Hurts so good

Our legs shook and buckled as we headed down a short flight of stairs in Pokhara, Nepal, after our first “real” trek. We have had the opportunity to participate in commercial treks in many of the places we have traveled. There were the Great Walks in New Zealand, the W Trek in Torres del Pine, and the Inca Trail in Peru. For various reasons, we either could not or chose not to walk with companies and guides in these situations. Sometimes price or timing was a barrier; other times, one of us was sick with food poisoning or some other foreign (or not so foreign) ailment. In Nepal, however, we opted to “go for the gusto” and booked with a local Nepalese company to take us trekking.

Trekking, as we understand and define it, is walking significant distances over several days. There is an

element of weight to carry on one’s own back that can make or break the entire experience. As we approached the Himalayas, we were hopeful we were up to the distance and time requirements of our first five day trek, but we knew for certain we could not carry all of the gear we would would need for temperatures varying from quite warm to below freezing. We have both injured our backs in the past and are limited to 20 pounds of weight at a time. A commercially supported trek solved this dilemma for us. While we each carried from 8 – 10 pounds of gear, our porter carried the rest (40 – 50 pounds total) for us. This included his gear, our sleeping bags and down jackets, an extra change of clothing for each of us, our “pharmacy” and snacks, and toiletries for each of us. We loved our time with our porter and our guide as we listened to Nepalese songs, learned phrases in the language, and exchanged cultural tidbits and teasing. Their presence brought us so much more than logistical support.

As we trekked, we stopped nightly at simple tea houses along the route. Some were more comfortable than others, but all were basic, even by our evolving standards. Rooms were sparse with the beds consisting of a thin piece of foam on a board. Some had no electricity at all, not even a simple light. None had heat. Bedding and a pillow were always supplied, often including a thick top cover to keep out the cold at night, but in colder regions such might be washed only once a season, not day. We knew we were living the high life when bathrooms were on the same floor and contained western toilets. Such was a rarity with squat toilets often being a hallway and floor away. None had toilet paper and few had nearby sinks. A couple of places had showers if you were hardy enough to take one. The food was plain without much spice, but it was nourishing, especially the dal baht, a Nepalese dish consisting of lentil soup, rice, and cooked greens. Drinking water was always available, sometimes boiled, sometimes bottled, and sometimes both!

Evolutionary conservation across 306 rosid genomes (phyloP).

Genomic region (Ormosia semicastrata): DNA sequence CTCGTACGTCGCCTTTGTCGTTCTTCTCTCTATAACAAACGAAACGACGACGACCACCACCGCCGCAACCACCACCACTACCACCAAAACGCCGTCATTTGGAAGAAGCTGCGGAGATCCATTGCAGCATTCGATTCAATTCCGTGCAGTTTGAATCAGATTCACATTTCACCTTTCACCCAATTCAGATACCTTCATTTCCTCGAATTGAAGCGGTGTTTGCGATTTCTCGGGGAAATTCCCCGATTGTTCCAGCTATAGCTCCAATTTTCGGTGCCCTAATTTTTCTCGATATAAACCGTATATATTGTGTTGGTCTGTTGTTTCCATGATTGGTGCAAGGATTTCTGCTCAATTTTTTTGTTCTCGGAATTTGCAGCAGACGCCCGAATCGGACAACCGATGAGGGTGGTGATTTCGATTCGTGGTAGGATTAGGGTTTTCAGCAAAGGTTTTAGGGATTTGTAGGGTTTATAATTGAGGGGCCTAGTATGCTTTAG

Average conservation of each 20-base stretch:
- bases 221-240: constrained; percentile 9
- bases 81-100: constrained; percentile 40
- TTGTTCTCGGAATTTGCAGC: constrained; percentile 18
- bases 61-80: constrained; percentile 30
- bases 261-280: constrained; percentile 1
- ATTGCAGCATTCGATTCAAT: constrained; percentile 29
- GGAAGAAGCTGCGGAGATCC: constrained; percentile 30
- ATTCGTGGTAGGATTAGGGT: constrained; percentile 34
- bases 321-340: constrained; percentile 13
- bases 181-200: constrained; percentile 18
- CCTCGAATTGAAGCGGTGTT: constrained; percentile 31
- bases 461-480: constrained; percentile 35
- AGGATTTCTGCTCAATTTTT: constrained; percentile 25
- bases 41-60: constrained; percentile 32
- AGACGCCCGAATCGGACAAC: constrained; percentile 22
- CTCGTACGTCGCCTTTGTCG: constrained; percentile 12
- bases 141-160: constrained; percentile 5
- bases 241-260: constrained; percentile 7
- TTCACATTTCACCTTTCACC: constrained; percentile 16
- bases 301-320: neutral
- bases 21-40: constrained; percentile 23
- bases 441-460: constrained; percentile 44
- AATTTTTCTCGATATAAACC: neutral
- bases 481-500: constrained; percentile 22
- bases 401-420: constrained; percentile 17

The first trekking we chose to do in Nepal consisted of walking up, up, up starting from about 7,000 feet to around 11,000 feet. Sometimes (rarely) there was some relief to the upward slog, and always, what goes up
must come down. During our initial 5 day trek, we spent the first 3 hours hiking moderate hills feeling pretty good about ourselves and our abilities! Then we hit the final 3 hiking hours that first day and faced 3,200 stone steps which wound straight up the mountain. Our days became blurs of steps, either up (which became preferred) or down (which was frequently icy and torturous), often for hours. The steps here are like those all over the world —- not created for trekkers; rather, historic trade routes in tough terrain connecting rural, mountain communities. We were humbled as local people, hustled by us with loads twice as heavy as our porter’s or with the intention of walking in hours distances we would need days to achieve. One reason we loved our trek was the glimpse of remote village life it gave us. A shy smile, a murmured “Namaste” were gifts given to us as we watched water buffalo and loose lines of mules being driven by us, loaded with goods such as chickens, propane canisters, and building materials.

When we returned from the trek, it took our legs about 3 days and a good Swedish massage to fully recover. “Hurts so good” was what we said to each other as we tripped and stumbled our way up and down steps around the town of Pokhara. Our next trek will test our muscle strength and endurance again and especially our ability to withstand the effects of altitude, as we will attempt to climb to about 18,000 feet. But the rewards include the chance to stare at the “rooftop” of Mother Earth… Everest.

Posted in Chitwan National Park, Nepal. Images include us taking a break with our guide, a line of pack mules, Sally in our first tea house room, and the view from one of our tea houses near Gorka, Nepal.